Asphalt shingles or ceramic tiles are common substitute materials intended to duplicate the appearance of wood shingles, slates, or tiles. Fire-retardant, treated wood shingles are currently available. The treated wood tends, however, to be brittle, and may require extra care and expense to install. In some instances, shingles laid with an interlay of fire-retardant building paper may be an acceptable alternative.
Copper-coated steel is a less expensive and less durable substitute for sheet copper. The search for alternative roofing materials is not new. As early as the 18th century, fear of fire caused many wood shingle or board roofs to be replaced by sheet metal or clay tile.
Some historic roofs were failures from the start, based on overambitious and naive use of materials as they were first developed. Research on a structure may reveal that an inadequately designed or a highly combustible roof was replaced early in its history, and therefore restoration of a later roof material would have a valid precedent.
In some cities, the substitution of sheet metal on early row houses occurred as soon as the rolled material became available. Cost and ease of maintenance may dictate the substitution of a material wholly different in appearance from the original.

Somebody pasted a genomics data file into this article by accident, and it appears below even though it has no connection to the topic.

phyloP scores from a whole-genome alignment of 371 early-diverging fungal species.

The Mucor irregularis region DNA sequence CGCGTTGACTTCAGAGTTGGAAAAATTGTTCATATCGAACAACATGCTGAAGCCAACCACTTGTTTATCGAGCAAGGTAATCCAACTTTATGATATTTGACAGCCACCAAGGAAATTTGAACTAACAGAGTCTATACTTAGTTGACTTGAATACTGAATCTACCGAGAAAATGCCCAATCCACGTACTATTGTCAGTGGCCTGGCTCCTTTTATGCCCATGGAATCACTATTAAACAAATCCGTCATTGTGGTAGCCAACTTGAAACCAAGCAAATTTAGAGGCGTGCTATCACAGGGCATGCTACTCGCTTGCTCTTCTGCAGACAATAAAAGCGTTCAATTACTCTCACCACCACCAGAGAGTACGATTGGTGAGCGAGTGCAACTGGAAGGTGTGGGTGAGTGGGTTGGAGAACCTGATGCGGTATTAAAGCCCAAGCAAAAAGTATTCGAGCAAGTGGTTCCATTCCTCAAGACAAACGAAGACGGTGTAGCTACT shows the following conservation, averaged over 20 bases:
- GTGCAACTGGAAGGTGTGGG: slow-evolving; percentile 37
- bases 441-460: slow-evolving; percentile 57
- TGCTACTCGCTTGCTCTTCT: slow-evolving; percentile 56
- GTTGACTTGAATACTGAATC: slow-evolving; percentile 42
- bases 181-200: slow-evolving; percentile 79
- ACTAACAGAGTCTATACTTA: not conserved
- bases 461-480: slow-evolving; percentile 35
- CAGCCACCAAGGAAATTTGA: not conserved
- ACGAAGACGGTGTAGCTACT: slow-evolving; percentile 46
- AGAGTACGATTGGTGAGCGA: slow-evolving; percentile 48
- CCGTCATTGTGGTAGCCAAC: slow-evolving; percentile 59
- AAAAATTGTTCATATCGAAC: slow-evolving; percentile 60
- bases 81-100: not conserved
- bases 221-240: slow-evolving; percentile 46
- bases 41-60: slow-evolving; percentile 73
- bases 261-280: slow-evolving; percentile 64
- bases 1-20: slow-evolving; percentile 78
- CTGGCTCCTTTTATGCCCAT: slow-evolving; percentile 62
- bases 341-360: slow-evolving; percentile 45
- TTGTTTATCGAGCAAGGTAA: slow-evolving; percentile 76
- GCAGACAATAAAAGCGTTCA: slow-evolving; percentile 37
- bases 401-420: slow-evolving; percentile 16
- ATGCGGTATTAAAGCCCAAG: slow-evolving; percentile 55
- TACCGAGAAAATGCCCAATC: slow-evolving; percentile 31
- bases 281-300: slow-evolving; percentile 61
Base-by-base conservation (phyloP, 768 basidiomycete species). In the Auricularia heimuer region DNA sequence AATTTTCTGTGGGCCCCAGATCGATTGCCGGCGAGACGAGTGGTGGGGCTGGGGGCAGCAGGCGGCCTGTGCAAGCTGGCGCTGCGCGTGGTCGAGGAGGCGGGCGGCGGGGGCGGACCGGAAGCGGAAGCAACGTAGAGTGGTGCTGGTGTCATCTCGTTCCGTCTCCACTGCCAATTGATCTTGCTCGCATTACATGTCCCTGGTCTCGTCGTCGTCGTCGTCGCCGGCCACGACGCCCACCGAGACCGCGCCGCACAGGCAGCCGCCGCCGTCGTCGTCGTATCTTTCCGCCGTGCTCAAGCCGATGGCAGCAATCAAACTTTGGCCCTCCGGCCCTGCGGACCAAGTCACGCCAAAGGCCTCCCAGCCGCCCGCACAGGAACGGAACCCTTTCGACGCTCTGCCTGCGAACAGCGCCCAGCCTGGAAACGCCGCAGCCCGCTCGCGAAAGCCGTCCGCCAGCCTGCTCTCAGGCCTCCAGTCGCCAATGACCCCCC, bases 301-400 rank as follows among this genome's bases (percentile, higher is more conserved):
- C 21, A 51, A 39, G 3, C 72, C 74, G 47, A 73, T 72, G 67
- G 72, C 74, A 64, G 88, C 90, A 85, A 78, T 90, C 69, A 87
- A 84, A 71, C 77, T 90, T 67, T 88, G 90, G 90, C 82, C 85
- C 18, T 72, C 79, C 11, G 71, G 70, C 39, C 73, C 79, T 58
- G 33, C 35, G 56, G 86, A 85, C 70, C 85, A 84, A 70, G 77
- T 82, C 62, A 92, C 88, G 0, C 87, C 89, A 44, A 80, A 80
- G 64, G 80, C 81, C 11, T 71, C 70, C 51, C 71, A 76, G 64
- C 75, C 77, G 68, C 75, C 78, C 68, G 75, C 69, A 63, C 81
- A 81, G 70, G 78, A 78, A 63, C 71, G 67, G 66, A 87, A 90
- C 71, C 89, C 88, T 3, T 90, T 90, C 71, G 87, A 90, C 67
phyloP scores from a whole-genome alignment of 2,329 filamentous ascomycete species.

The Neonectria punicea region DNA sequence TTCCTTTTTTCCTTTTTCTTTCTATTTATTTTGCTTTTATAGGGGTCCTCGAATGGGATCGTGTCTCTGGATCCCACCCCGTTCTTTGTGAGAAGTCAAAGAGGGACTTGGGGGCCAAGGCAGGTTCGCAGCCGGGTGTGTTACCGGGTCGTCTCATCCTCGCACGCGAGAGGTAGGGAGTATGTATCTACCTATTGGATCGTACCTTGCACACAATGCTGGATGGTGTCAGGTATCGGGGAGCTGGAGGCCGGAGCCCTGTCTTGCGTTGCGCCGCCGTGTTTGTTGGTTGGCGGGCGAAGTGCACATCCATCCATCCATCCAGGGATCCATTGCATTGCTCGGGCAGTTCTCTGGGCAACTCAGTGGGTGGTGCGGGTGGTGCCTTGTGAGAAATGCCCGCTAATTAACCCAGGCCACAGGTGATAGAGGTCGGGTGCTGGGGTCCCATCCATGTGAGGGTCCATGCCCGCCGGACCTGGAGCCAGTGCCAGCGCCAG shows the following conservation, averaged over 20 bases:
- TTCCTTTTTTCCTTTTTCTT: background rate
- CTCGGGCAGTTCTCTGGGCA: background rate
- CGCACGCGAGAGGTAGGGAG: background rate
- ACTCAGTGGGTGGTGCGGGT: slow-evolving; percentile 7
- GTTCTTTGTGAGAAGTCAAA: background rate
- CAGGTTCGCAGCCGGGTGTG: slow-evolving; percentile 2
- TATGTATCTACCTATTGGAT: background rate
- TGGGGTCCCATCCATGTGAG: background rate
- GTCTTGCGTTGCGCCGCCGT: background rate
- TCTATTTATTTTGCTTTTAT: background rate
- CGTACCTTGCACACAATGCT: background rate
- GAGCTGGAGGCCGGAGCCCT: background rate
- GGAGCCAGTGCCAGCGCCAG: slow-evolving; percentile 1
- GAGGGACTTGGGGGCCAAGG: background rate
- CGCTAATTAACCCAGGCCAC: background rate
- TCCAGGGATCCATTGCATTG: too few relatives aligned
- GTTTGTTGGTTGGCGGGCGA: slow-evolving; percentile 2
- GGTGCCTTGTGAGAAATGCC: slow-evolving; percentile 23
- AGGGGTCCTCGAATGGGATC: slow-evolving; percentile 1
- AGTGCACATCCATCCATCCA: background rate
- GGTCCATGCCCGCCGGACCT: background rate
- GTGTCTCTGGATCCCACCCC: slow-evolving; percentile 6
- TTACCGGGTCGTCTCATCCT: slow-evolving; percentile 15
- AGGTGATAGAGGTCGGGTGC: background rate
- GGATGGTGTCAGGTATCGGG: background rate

The practical problems wind, weather, and roof pitch should be weighed against the historical consideration of scale, texture, and color.
Sometimes the effect of the alternative material will be minimal. But on roofs with a high degree of visibility and patterning or texture, the substitution may seriously alter the architectural character of the building. It may be necessary to carry out an immediate and temporary stabilization to prevent further deterioration until research can determine how the roof should be restored or rehabilitated, or until funding can be provided to do a proper job.
A simple covering of exterior plywood or roll roofing might provide adequate protection, but any temporary covering should be applied with caution. One should be careful not to overload the roof structure, or to damage or destroy historic evidence or fabric that might be incorporated into a new roof at a later date.